The AI Trust Gap - Praxis
The AI Trust Gap

The AI Trust Gap

The black box nature of many AI modelsoften prevents people fromtrusting intelligent machines.As we move forward, it’s crucial to prioritise the development of AI systems that are not only powerful but also trustworthy and transparent

 

The tech industry has poured tens of billions into developing new AI models, with leading players like OpenAI seeking trillions more in investment. The goal is to steadily demonstrate better AI performance and close the gap between human and machine capabilities. Interest in AI, building since last year, will push a 10% increase in data centre system spending this year, driving worldwide IT spending to $5.06 trillion, said John-David Lovelock, distinguished vice president analyst at Gartner.

NASSCOM reports that nearly 90% of companies plan to boost spending on top digital technology priorities in 2024, a significant increase from past years. It is predicted that over the next 6-12 months, the majority of investments will focus on AI and machine learning technologiessuch as generative AI, intelligent automation, and big data analytics.

But there is another critical gap that deserves equal, if not higher, priority – the AI trust gap. This gap refers to the persistent risks, both real and perceived, that prevent people from being willing to entrust machines with tasks that would otherwise be handled by qualified humans.

The Trust Gap Concerns

According to a recent HBR article, this trust gap spans a range of concerns, from disinformation and safety/security risks to ethical issues, bias, and the black box nature of many AI systems. And it’s a major problem – a 2023 survey found that between 37.8% and 51.4% of AI and machine learning experts placed at least a 10% probability on scenarios as dire as human extinction resulting from unsafe AI.

The trust issues go even deeper. 85% of internet users now worry about their inability to spot fake content online, a serious problem given the rise of AI-aided deepfakes in recent elections from Bangladesh to Moldova. Businesses are also grappling with a litany of AI risks, with the majority of experts seeing a high likelihood of AI systems being “jailbroken” to follow illegal commands.

The problem is that no matter how advanced AI becomes, the trust gap will remain a permanent fixture. Efforts to improve transparency, enforce ethical guidelines, and mitigate biases will only provide partial remedies. The black box nature of many AI models, the context-dependent nature of ethical dilemmas, and the inevitability of some biases mean the trust gap will persist.

This has major implications. First, AI adopters – consumers, businesses, policymakers – will always have to traverse this trust gap. Second, companies must invest in understanding and addressing the specific risks driving mistrust in their applications. A recent Cornell study, for example, found that a New York law requiring employers to audit their AI hiring tools for bias was largely toothless.

And third, pairing humans with AI will be essential, as we will always need humans to guide us through the trust gap. As one expert noted, “the industry has spent tens of billions in creating AI products, such as Microsoft Copilot. It’s time to also invest in the human alongside: the pilot.”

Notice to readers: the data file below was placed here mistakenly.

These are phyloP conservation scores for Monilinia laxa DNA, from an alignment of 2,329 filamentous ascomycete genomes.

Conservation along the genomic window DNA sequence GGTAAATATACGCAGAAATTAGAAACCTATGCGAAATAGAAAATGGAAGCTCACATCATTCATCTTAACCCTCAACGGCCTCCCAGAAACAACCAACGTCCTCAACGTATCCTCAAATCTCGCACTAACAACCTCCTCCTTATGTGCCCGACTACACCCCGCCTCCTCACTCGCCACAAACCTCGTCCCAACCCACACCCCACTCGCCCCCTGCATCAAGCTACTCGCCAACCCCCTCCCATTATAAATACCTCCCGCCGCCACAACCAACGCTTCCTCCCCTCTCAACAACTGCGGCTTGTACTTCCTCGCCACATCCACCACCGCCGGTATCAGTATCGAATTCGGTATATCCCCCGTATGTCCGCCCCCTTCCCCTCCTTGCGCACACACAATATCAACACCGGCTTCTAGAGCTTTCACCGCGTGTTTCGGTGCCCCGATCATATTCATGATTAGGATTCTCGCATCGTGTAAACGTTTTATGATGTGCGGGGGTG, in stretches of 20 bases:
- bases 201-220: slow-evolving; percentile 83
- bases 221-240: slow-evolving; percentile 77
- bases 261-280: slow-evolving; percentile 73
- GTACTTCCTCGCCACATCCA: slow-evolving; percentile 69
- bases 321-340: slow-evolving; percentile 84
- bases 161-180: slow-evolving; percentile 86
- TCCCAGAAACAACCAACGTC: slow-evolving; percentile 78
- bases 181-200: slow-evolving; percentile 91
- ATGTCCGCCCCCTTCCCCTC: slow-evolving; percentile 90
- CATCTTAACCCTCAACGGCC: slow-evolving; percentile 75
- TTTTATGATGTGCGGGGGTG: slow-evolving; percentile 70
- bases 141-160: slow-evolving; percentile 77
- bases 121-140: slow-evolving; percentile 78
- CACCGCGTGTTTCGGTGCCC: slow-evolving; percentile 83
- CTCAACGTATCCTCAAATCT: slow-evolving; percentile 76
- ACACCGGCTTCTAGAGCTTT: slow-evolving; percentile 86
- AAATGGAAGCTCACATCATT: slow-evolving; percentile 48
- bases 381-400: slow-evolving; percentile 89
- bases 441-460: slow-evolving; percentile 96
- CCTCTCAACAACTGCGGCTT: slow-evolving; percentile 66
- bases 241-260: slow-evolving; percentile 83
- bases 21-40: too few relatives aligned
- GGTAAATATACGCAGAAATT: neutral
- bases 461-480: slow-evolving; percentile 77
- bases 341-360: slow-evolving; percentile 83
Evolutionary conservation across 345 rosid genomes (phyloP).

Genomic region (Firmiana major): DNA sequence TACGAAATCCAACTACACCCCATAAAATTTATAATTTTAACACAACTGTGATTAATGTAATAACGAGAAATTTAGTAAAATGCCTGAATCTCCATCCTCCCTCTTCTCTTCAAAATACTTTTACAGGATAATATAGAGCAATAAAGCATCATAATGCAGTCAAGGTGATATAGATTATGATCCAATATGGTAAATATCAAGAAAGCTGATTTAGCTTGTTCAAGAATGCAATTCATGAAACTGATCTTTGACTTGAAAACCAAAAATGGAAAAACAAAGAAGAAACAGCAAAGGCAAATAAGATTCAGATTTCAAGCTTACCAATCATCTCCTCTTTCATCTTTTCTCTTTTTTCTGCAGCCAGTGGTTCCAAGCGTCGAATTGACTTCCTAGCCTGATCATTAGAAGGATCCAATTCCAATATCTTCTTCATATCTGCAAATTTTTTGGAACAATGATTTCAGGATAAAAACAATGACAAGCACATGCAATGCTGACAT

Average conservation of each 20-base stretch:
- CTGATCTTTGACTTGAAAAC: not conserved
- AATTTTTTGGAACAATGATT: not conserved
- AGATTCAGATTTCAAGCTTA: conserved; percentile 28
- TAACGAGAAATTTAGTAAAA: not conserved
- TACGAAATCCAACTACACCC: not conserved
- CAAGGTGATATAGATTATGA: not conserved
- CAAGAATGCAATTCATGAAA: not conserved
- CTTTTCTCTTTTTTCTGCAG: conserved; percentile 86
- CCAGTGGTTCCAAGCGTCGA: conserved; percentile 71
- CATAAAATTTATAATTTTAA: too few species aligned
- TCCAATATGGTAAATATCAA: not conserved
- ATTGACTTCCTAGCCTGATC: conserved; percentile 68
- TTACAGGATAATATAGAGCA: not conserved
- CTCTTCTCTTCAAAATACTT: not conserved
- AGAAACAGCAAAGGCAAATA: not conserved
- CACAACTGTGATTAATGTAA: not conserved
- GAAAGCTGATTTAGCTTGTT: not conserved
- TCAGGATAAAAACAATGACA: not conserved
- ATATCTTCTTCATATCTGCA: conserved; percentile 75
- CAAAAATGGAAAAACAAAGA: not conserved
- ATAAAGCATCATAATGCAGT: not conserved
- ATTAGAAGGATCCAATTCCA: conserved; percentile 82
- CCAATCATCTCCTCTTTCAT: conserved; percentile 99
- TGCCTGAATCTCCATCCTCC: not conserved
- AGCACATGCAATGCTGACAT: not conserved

The lesson is clear. The industry has spent billions creating AI products, but it’s time to also invest heavily in the human component. Preparing humans to recognise the causes of the AI trust gap, accept its permanence, and learn how to effectively oversee and complement AI systems is crucial. Only then can we realise the full potential of AI while maintaining public trust.

A Path to Trust and Interconnectedness

As we stand at the threshold of 2024, the world is poised to witness a significant shift in the way we interact with artificial intelligence (AI). The advancements in large language models (LLMs) like GPT have opened doors to new possibilities, but it’s crucial that we address the trust issues that arise from these powerful tools.

The integration of LLMs with sensors and actuators will mark the beginning of a new era where AI systems interact with the physical world, controlling everything from thermostats to industrial processes.The ease with which AI can now interact with humans has led to concerns about job displacement and the potential for AI to manipulate public opinion.

However, the real challenge lies in ensuring that these systems are designed and used ethically, taking into account the potential impact on individuals and society. The trust deficit in AI is multifaceted, encompassing issues such as disinformation, safety and security, the enigma of the “black box,” ethical dilemmas, bias, instability, hallucinations in large language models, unforeseen risks, potential employment displacement and social disparities, environmental consequences, industry consolidation, and government intervention.

To bridge this trust gap, it’s essential that we empower, train, and include humans in managing AI tools. This approach will not only ensure that AI systems are designed and used ethically but also provide a framework for addressing the complex challenges that arise from their integration into our daily lives.

As we move forward, it’s crucial that we prioritise the development of AI systems that are not only powerful but also trustworthy and transparent. The path to achieving this lies in recognising the interconnectedness of all systems and the need for a collaborative approach to governance and economy. In 2024, we will take the first steps towards this future, and it’s essential that we do so with a deep understanding of the challenges and opportunities that lie ahead. The future of AI is not just about the technology; it’s about how we choose to use it to create a better world for all.

 

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